The Scott campaign in 2010 avoided editorial boards completely. This time around they have employed a selective strategy. While they have spent time at places like Florida Today and the Tampa Tribune, they have not scheduled any time with some of the major papers who might be viewed as more adversarial i.e. The Tampa Bay Times. In other words, it would appear they plan to make visits to the places where they view an endorsement as a possibility.
Another key element that could help build confidence: While the Crist-Scott race initially drew a lot of national attention it doesn't appear that the race has become as nationalized - and the scores of earned media that would accompany it - as one thought it could become.
So far, it appears that many parts of the national media are spending time watching the handful of U.S. Senate races that could tip the balance to the GOP.
Juston Johnson, the executive director of the Republican Party of Florida, who also appeared at the FAPL event made it clear that the Scott campaign is looking at the finish line confidently. (Johnson repeated the 'out of state mercenaries' line that has become a motivational spark for the Scott team.)
Johnson told the group that it was "remarkable" that Scott has gone from trailing Crist to matching, or in the case of the UF poll, leading him. But beyond that, Johnson said he doubted that any debates between Scott and Crist would change the outcome of the election pointing out some would occur after people had already begun. Nor did he expect "some scandalous story come out that will drastically change this race."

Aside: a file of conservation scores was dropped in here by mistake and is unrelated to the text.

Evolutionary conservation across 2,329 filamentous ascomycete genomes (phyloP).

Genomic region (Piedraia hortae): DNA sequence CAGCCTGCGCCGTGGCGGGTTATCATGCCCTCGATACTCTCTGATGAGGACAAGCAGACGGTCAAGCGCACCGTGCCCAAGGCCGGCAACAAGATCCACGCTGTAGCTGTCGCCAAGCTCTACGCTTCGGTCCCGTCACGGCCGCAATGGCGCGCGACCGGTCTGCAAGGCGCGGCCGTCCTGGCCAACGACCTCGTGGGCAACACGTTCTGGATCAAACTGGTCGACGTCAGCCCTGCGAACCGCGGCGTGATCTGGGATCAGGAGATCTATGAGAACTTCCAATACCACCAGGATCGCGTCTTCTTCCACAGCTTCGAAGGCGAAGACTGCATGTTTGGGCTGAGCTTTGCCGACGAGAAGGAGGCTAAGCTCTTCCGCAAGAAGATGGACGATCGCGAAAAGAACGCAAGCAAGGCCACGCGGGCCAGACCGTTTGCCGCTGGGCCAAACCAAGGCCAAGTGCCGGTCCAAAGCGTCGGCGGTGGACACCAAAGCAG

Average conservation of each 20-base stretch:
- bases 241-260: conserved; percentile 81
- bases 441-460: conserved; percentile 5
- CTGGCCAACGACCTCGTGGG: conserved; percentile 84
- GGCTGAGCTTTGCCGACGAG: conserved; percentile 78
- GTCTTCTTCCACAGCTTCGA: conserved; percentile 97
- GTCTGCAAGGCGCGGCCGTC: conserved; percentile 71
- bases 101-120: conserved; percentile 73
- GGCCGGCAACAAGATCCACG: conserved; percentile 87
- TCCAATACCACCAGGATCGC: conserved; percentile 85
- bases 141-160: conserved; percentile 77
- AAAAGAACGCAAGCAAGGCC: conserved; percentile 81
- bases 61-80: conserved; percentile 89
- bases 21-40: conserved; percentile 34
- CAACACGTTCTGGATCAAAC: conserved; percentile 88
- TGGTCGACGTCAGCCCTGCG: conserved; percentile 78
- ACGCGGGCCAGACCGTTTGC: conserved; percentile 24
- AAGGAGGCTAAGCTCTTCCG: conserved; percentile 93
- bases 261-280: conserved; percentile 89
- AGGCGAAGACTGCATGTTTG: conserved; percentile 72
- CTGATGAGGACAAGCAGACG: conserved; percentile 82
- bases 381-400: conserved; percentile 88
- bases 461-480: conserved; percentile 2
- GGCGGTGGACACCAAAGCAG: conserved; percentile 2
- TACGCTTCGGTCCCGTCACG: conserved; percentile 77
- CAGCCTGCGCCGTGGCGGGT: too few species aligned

Johnson talked about how the party and campaign had spent a year putting together its field operations and digital efforts and now it was a matter of just getting them to "do their thing."
It's easy to understand Johnson's point of view that voters in Florida know an awful lot already about both Scott and Crist and there may not much more than change the narrative of the race.
For their part Crist's team is also putting in place their strategy.
The Democrats and Crist held back on spending a lot of money in advance of the primary. A peek inside the Crist headquarters in St. Petersburg shows an organization that is setting up its own field operations, relying on some of the same strategies and analytics that aided Obama's successful runs in Florida the last two presidential cycles.
Scott Arceneaux, the executive director of the Democrats who like other Democratic operatives is spending quite a bit of time in central Florida with the Crist team, bluntly predicted that the race between Crist and Scott would be only one or two points and that the race wouldn't be decided until Wednesday.
The Scott campaign early on decided that Crist was the one opponent that they wanted in this election. They have been up on television all summer. They are clearly sticking to their game plan so far. They have had some gaffes and bumps so far but the large cash advantage has apparently enabled them to withstand those blows.
The last big onslaught from Crist and company is coming. The question is whether it will be too little too late, or whether it will derail the Scott machine's march onward.